5 Things You Didn’t Know About PTSD
When something traumatic happens to us, it is not unusual to need some time to recover afterward. An event like having experienced or witnessed a serious accident, a natural disaster, a violent assault, the sudden death of a loved one or a terrorist incident is not something that a person will be able to simply move on from overnight.
While most people eventually recover with time and proper support, someone with post-traumatic stress disorder (PDSD) is unable to pull out of the cycle of depression and anxiety months or even years after the incident. The following are things you may not be aware of regarding PTSD.
Things You Didn’t Know About PTSD
1. Symptoms May Not Appear Until Months Or Years After the Precipitating Event
A person can be diagnosed with post-traumatic stress disorder after experiencing symptoms for at least a month. The flashbacks, nightmares, emotional numbness and avoidance of people and places that are reminders of the trauma may not start until months or years later.
2. Not Everyone Diagnosed With PTSD Directly Experienced Or Witnessed The Trauma
Some people with this disorder who learned about a trauma that affected a family member or a close friend developed symptoms afterward. Others who develop PTSD, but did not directly experience the trauma are first responders who are exposed to repeated traumatic events through their work (i.e. police officers, firefighters, paramedics and emergency medical technicians).
3. More Than Two-Thirds Of People Exposed To Mass Violence Develop PTSD
Per the Anxiety and Depression Association of America, this figure represents a higher rate than people exposed to natural disasters or other types of traumatic events.
4. Women Are More Likely To Develop PTSD Than Men
Twice as many women as men develop symptoms of post-traumatic stress disorder. Children develop it as well. The disorder often co-occurs in conjunction with substance abuse, anxiety or depression, per the Anxiety and Depression Association of America.
5. PTSD Is Not A Character Flaw Or A Sign Of Weakness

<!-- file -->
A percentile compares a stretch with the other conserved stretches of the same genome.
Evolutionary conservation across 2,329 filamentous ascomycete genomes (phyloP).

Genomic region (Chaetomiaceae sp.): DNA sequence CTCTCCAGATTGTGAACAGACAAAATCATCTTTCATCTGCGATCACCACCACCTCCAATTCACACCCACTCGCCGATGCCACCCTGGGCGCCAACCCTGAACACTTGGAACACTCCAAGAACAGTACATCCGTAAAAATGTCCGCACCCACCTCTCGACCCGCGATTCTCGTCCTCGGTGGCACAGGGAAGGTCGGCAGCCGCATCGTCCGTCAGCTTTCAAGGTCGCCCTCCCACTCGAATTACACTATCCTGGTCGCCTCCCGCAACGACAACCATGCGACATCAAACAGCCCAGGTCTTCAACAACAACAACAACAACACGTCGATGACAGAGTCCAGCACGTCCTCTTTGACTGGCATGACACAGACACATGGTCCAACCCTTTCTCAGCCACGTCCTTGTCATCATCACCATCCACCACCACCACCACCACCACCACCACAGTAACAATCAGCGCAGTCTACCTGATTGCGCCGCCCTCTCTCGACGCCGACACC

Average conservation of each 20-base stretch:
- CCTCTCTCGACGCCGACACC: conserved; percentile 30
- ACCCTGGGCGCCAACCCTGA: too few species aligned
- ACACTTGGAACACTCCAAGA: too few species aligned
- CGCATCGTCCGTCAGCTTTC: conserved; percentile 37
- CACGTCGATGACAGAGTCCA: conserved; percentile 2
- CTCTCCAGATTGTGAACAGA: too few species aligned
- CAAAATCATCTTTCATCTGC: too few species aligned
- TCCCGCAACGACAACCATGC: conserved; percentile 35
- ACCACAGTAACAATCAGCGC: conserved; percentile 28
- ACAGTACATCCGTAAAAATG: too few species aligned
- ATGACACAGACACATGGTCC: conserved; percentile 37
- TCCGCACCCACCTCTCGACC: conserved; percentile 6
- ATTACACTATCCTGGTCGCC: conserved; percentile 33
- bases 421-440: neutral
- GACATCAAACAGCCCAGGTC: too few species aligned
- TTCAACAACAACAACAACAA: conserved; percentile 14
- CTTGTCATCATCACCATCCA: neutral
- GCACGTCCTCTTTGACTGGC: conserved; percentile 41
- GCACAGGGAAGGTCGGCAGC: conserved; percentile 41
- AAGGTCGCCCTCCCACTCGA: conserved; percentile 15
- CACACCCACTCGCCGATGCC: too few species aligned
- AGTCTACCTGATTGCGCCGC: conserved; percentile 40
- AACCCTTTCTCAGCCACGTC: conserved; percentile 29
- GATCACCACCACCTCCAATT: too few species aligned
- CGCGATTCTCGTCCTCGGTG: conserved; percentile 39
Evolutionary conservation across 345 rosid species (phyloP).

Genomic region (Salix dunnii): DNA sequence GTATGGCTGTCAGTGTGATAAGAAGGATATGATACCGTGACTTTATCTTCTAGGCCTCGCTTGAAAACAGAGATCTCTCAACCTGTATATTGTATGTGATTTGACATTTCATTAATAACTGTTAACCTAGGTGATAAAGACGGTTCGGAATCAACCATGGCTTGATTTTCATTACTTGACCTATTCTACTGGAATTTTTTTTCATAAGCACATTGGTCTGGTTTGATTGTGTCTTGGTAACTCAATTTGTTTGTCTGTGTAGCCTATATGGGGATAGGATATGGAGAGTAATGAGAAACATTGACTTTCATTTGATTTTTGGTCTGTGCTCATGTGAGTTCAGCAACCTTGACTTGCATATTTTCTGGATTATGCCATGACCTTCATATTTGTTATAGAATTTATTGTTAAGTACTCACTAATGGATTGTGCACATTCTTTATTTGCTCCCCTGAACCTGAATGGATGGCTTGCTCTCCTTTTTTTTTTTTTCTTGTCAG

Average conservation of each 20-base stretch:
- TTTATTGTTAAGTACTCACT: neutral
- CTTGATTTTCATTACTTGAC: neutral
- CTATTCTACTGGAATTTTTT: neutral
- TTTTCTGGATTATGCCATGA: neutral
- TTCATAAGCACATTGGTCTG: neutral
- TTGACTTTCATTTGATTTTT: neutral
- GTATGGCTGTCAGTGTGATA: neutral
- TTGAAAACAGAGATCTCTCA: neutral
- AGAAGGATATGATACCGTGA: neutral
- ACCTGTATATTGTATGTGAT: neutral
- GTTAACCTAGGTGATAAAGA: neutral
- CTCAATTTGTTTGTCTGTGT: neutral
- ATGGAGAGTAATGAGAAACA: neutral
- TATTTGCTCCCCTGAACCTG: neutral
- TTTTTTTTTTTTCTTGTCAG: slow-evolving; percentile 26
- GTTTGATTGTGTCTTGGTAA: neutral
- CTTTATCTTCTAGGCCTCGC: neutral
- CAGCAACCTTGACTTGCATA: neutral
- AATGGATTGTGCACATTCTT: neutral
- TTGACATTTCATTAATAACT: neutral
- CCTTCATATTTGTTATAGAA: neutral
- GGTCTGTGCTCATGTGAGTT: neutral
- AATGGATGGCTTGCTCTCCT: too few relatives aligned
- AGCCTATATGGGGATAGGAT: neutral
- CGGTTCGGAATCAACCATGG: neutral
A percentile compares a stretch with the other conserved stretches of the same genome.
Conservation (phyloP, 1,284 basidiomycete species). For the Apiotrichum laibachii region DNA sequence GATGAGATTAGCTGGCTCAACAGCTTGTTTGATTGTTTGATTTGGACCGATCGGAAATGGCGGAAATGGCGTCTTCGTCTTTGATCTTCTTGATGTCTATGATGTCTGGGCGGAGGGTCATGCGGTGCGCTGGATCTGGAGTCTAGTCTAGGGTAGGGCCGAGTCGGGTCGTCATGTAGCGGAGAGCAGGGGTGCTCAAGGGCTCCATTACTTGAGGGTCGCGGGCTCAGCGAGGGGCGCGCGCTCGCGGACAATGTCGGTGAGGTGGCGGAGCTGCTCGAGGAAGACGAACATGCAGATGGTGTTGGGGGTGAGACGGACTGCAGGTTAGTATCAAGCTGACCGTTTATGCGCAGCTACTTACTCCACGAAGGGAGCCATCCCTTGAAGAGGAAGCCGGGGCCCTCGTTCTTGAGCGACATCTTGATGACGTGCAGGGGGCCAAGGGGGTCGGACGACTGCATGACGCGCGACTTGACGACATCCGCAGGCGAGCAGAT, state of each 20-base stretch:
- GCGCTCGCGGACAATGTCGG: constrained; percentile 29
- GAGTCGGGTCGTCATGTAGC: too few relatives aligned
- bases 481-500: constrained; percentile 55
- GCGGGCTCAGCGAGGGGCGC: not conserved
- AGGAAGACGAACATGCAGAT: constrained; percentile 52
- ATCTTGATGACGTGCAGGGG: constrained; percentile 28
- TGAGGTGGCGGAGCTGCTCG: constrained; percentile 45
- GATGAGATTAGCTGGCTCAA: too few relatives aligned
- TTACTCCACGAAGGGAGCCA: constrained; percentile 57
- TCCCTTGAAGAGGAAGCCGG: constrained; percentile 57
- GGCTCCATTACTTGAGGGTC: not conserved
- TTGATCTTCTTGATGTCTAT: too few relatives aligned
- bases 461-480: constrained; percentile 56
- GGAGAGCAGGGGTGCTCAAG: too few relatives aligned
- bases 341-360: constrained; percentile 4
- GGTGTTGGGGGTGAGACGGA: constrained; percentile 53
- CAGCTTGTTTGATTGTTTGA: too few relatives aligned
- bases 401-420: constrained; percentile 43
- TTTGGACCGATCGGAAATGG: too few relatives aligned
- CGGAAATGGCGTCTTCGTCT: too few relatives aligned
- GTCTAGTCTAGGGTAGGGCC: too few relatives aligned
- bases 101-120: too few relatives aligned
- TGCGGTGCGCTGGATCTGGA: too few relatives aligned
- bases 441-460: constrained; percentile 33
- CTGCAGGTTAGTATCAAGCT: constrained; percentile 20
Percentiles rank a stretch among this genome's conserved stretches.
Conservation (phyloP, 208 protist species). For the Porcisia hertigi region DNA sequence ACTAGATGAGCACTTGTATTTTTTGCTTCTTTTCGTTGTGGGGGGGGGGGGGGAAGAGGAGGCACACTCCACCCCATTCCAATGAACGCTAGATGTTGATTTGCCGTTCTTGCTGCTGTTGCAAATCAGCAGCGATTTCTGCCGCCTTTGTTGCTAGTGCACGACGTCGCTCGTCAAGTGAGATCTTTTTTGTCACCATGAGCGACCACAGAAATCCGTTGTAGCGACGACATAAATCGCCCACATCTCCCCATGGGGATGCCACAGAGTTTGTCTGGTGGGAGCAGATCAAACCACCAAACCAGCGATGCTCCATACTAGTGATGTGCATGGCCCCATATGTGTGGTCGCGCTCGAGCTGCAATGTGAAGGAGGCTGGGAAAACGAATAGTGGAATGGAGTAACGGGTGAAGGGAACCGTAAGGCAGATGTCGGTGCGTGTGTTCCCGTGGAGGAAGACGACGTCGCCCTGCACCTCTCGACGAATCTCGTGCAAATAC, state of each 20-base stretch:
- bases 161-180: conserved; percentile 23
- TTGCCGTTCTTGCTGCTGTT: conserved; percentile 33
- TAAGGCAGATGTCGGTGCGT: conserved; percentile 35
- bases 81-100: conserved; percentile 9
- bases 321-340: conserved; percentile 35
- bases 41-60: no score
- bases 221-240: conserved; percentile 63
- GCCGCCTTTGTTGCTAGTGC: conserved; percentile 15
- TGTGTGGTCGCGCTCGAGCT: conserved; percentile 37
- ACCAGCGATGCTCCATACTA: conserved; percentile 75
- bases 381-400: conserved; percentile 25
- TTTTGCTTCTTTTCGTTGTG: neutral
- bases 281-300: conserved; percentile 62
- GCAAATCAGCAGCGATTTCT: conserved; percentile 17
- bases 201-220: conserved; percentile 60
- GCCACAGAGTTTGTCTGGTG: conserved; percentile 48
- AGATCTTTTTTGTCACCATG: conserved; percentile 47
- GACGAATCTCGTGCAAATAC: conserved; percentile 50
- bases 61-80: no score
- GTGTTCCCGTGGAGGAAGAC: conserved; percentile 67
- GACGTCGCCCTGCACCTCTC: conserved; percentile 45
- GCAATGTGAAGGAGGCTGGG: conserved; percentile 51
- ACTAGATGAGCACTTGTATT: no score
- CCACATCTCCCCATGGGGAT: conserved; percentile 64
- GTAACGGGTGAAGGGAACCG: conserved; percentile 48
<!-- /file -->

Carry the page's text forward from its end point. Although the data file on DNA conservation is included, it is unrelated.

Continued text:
If a person could be exposed to one or more traumatic events and walk away without ever giving them another thought, we would probably wonder about their ability to experience empathy or compassion. Depending on a person’s personality, emotional makeup, whether he or she has experienced traumatic events in the past, and other stressors, post-traumatic stress disorder symptom may develop. We don’t blame people who are exposed to a toxic environment if they develop cancer, so it makes no sense to blame those who need help for PTSD.
Here at Summit Behavioral Health, it’s not uncommon for us to see individuals coming to us for help who are dealing with both an addiction and a mental illness (co-occurring disorder or dual-diagnosis). We believe that treating post-traumatic stress disorder (or any other mental health disorder) must be done in conjunction with addiction treatment. By focusing on dealing with the deep-rooted reasons for the addiction, we help completely heal the entire person – emotionally, physically and spiritually.
Summit Behavioral Health offers supportive and professional co-occurring treatment for those dealing with both a mental health issue and addiction. We provide stress management, individual and group therapy, long-term coping skills and other services to our clients to focus on their successful long-term recovery.
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